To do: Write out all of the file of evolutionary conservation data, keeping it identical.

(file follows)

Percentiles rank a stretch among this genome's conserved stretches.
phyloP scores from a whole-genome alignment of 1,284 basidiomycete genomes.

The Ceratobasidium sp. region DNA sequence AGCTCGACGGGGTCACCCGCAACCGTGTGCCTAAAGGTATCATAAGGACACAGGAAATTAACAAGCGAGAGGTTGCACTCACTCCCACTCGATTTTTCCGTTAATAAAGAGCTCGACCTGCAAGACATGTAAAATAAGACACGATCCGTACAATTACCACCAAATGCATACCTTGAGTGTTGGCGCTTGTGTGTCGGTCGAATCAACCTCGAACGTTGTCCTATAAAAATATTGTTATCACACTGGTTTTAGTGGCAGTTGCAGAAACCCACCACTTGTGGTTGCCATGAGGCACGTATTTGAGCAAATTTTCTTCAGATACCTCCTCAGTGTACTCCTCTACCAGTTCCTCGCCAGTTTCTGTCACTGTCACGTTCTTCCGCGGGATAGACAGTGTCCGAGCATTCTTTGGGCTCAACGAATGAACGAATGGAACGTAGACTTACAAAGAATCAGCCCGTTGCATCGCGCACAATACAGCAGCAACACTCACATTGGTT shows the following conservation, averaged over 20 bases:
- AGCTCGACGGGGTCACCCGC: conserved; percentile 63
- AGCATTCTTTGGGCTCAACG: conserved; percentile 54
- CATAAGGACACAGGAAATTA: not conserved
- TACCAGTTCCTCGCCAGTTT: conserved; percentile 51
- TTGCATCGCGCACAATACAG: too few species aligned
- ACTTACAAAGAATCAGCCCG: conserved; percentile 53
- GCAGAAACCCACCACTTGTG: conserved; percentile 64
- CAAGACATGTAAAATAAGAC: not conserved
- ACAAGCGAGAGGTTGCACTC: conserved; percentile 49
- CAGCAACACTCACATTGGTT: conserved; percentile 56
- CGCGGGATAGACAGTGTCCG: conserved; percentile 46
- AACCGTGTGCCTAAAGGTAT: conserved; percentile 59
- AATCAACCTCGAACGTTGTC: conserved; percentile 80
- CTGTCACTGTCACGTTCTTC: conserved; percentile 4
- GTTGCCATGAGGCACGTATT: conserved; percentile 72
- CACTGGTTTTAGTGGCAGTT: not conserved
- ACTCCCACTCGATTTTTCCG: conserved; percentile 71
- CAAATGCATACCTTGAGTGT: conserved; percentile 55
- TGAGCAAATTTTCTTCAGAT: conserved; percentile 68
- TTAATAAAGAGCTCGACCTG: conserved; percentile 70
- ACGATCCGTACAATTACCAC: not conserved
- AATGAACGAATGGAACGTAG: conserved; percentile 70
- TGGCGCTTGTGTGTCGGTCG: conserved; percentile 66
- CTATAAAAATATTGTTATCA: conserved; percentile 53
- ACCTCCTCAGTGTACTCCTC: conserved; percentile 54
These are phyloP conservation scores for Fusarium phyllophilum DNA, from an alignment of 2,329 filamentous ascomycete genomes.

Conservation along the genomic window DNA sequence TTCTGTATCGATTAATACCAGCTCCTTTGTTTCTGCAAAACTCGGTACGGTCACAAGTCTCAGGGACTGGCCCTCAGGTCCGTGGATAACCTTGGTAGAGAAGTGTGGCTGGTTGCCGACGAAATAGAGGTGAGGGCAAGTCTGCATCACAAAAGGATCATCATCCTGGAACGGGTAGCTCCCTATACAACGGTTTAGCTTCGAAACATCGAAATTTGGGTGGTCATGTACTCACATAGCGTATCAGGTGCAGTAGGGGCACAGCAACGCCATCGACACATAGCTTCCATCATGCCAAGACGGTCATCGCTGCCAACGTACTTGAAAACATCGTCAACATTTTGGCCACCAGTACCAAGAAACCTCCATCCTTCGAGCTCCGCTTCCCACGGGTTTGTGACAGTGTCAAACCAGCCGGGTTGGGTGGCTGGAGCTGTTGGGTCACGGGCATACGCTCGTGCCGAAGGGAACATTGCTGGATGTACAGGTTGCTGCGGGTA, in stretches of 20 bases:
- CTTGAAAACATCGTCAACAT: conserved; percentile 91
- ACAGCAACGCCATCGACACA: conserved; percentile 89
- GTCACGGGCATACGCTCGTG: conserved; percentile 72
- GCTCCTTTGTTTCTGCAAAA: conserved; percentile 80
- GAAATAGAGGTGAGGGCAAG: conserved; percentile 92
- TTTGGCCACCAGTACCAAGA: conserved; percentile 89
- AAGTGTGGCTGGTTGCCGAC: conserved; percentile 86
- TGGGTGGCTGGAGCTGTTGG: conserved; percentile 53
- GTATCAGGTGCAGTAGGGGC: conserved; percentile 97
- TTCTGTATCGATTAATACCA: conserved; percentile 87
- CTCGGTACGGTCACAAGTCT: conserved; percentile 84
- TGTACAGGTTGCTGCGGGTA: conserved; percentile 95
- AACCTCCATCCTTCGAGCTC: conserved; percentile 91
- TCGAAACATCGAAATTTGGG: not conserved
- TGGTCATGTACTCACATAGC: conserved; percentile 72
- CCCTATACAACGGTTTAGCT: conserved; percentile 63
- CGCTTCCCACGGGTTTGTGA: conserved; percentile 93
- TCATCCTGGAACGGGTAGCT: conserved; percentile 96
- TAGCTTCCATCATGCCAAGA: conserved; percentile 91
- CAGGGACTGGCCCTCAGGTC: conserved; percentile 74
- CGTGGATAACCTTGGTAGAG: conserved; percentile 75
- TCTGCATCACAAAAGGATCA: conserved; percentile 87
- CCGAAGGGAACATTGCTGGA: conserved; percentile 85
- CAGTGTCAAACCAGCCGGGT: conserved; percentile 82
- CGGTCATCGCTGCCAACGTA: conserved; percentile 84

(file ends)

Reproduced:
Percentiles rank a stretch among this genome's conserved stretches.
phyloP scores from a whole-genome alignment of 1,284 basidiomycete genomes.

The Ceratobasidium sp. region DNA sequence AGCTCGACGGGGTCACCCGCAACCGTGTGCCTAAAGGTATCATAAGGACACAGGAAATTAACAAGCGAGAGGTTGCACTCACTCCCACTCGATTTTTCCGTTAATAAAGAGCTCGACCTGCAAGACATGTAAAATAAGACACGATCCGTACAATTACCACCAAATGCATACCTTGAGTGTTGGCGCTTGTGTGTCGGTCGAATCAACCTCGAACGTTGTCCTATAAAAATATTGTTATCACACTGGTTTTAGTGGCAGTTGCAGAAACCCACCACTTGTGGTTGCCATGAGGCACGTATTTGAGCAAATTTTCTTCAGATACCTCCTCAGTGTACTCCTCTACCAGTTCCTCGCCAGTTTCTGTCACTGTCACGTTCTTCCGCGGGATAGACAGTGTCCGAGCATTCTTTGGGCTCAACGAATGAACGAATGGAACGTAGACTTACAAAGAATCAGCCCGTTGCATCGCGCACAATACAGCAGCAACACTCACATTGGTT shows the following conservation, averaged over 20 bases:
- AGCTCGACGGGGTCACCCGC: conserved; percentile 63
- AGCATTCTTTGGGCTCAACG: conserved; percentile 54
- CATAAGGACACAGGAAATTA: not conserved
- TACCAGTTCCTCGCCAGTTT: conserved; percentile 51
- TTGCATCGCGCACAATACAG: too few species aligned
- ACTTACAAAGAATCAGCCCG: conserved; percentile 53
- GCAGAAACCCACCACTTGTG: conserved; percentile 64
- CAAGACATGTAAAATAAGAC: not conserved
- ACAAGCGAGAGGTTGCACTC: conserved; percentile 49
- CAGCAACACTCACATTGGTT: conserved; percentile 56
- CGCGGGATAGACAGTGTCCG: conserved; percentile 46
- AACCGTGTGCCTAAAGGTAT: conserved; percentile 59
- AATCAACCTCGAACGTTGTC: conserved; percentile 80
- CTGTCACTGTCACGTTCTTC: conserved; percentile 4
- GTTGCCATGAGGCACGTATT: conserved; percentile 72
- CACTGGTTTTAGTGGCAGTT: not conserved
- ACTCCCACTCGATTTTTCCG: conserved; percentile 71
- CAAATGCATACCTTGAGTGT: conserved; percentile 55
- TGAGCAAATTTTCTTCAGAT: conserved; percentile 68
- TTAATAAAGAGCTCGACCTG: conserved; percentile 70
- ACGATCCGTACAATTACCAC: not conserved
- AATGAACGAATGGAACGTAG: conserved; percentile 70
- TGGCGCTTGTGTGTCGGTCG: conserved; percentile 66
- CTATAAAAATATTGTTATCA: conserved; percentile 53
- ACCTCCTCAGTGTACTCCTC: conserved; percentile 54
These are phyloP conservation scores for Fusarium phyllophilum DNA, from an alignment of 2,329 filamentous ascomycete genomes.

Conservation along the genomic window DNA sequence TTCTGTATCGATTAATACCAGCTCCTTTGTTTCTGCAAAACTCGGTACGGTCACAAGTCTCAGGGACTGGCCCTCAGGTCCGTGGATAACCTTGGTAGAGAAGTGTGGCTGGTTGCCGACGAAATAGAGGTGAGGGCAAGTCTGCATCACAAAAGGATCATCATCCTGGAACGGGTAGCTCCCTATACAACGGTTTAGCTTCGAAACATCGAAATTTGGGTGGTCATGTACTCACATAGCGTATCAGGTGCAGTAGGGGCACAGCAACGCCATCGACACATAGCTTCCATCATGCCAAGACGGTCATCGCTGCCAACGTACTTGAAAACATCGTCAACATTTTGGCCACCAGTACCAAGAAACCTCCATCCTTCGAGCTCCGCTTCCCACGGGTTTGTGACAGTGTCAAACCAGCCGGGTTGGGTGGCTGGAGCTGTTGGGTCACGGGCATACGCTCGTGCCGAAGGGAACATTGCTGGATGTACAGGTTGCTGCGGGTA, in stretches of 20 bases:
- CTTGAAAACATCGTCAACAT: conserved; percentile 91
- ACAGCAACGCCATCGACACA: conserved; percentile 89
- GTCACGGGCATACGCTCGTG: conserved; percentile 72
- GCTCCTTTGTTTCTGCAAAA: conserved; percentile 80
- GAAATAGAGGTGAGGGCAAG: conserved; percentile 92
- TTTGGCCACCAGTACCAAGA: conserved; percentile 89
- AAGTGTGGCTGGTTGCCGAC: conserved; percentile 86
- TGGGTGGCTGGAGCTGTTGG: conserved; percentile 53
- GTATCAGGTGCAGTAGGGGC: conserved; percentile 97
- TTCTGTATCGATTAATACCA: conserved; percentile 87
- CTCGGTACGGTCACAAGTCT: conserved; percentile 84
- TGTACAGGTTGCTGCGGGTA: conserved; percentile 95
- AACCTCCATCCTTCGAGCTC: conserved; percentile 91
- TCGAAACATCGAAATTTGGG: not conserved
- TGGTCATGTACTCACATAGC: conserved; percentile 72
- CCCTATACAACGGTTTAGCT: conserved; percentile 63
- CGCTTCCCACGGGTTTGTGA: conserved; percentile 93
- TCATCCTGGAACGGGTAGCT: conserved; percentile 96
- TAGCTTCCATCATGCCAAGA: conserved; percentile 91
- CAGGGACTGGCCCTCAGGTC: conserved; percentile 74
- CGTGGATAACCTTGGTAGAG: conserved; percentile 75
- TCTGCATCACAAAAGGATCA: conserved; percentile 87
- CCGAAGGGAACATTGCTGGA: conserved; percentile 85
- CAGTGTCAAACCAGCCGGGT: conserved; percentile 82
- CGGTCATCGCTGCCAACGTA: conserved; percentile 84